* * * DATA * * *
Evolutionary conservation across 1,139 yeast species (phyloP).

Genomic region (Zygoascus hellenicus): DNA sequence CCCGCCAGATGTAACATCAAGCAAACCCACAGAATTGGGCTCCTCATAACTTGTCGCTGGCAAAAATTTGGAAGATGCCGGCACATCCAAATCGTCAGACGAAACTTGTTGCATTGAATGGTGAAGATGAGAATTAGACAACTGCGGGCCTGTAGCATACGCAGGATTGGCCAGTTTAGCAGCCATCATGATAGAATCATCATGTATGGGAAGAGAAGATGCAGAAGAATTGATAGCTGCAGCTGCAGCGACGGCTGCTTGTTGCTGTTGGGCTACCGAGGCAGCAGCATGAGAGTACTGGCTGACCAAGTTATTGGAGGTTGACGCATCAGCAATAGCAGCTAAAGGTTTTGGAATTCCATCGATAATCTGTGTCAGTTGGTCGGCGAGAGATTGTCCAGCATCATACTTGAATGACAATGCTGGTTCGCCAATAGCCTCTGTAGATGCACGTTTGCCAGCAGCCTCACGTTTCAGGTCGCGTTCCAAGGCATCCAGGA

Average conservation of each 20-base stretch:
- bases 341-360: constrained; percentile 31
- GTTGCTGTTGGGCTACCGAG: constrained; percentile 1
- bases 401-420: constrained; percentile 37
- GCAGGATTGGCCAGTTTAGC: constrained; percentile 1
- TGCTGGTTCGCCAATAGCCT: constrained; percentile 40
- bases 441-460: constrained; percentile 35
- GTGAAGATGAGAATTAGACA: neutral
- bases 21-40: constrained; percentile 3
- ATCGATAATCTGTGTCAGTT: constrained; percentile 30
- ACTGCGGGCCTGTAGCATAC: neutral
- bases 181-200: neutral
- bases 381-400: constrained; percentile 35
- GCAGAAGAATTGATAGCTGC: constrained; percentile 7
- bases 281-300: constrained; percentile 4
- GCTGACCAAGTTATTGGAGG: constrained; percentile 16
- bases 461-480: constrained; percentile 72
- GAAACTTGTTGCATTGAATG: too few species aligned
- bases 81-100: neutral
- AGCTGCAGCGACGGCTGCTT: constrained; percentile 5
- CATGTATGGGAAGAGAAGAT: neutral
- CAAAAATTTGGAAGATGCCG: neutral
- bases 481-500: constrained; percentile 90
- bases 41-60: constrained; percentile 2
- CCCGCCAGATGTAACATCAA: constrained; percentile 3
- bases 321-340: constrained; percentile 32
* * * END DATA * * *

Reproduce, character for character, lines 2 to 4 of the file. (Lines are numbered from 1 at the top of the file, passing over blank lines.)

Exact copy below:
Genomic region (Zygoascus hellenicus): DNA sequence CCCGCCAGATGTAACATCAAGCAAACCCACAGAATTGGGCTCCTCATAACTTGTCGCTGGCAAAAATTTGGAAGATGCCGGCACATCCAAATCGTCAGACGAAACTTGTTGCATTGAATGGTGAAGATGAGAATTAGACAACTGCGGGCCTGTAGCATACGCAGGATTGGCCAGTTTAGCAGCCATCATGATAGAATCATCATGTATGGGAAGAGAAGATGCAGAAGAATTGATAGCTGCAGCTGCAGCGACGGCTGCTTGTTGCTGTTGGGCTACCGAGGCAGCAGCATGAGAGTACTGGCTGACCAAGTTATTGGAGGTTGACGCATCAGCAATAGCAGCTAAAGGTTTTGGAATTCCATCGATAATCTGTGTCAGTTGGTCGGCGAGAGATTGTCCAGCATCATACTTGAATGACAATGCTGGTTCGCCAATAGCCTCTGTAGATGCACGTTTGCCAGCAGCCTCACGTTTCAGGTCGCGTTCCAAGGCATCCAGGA

Average conservation of each 20-base stretch:
- bases 341-360: constrained; percentile 31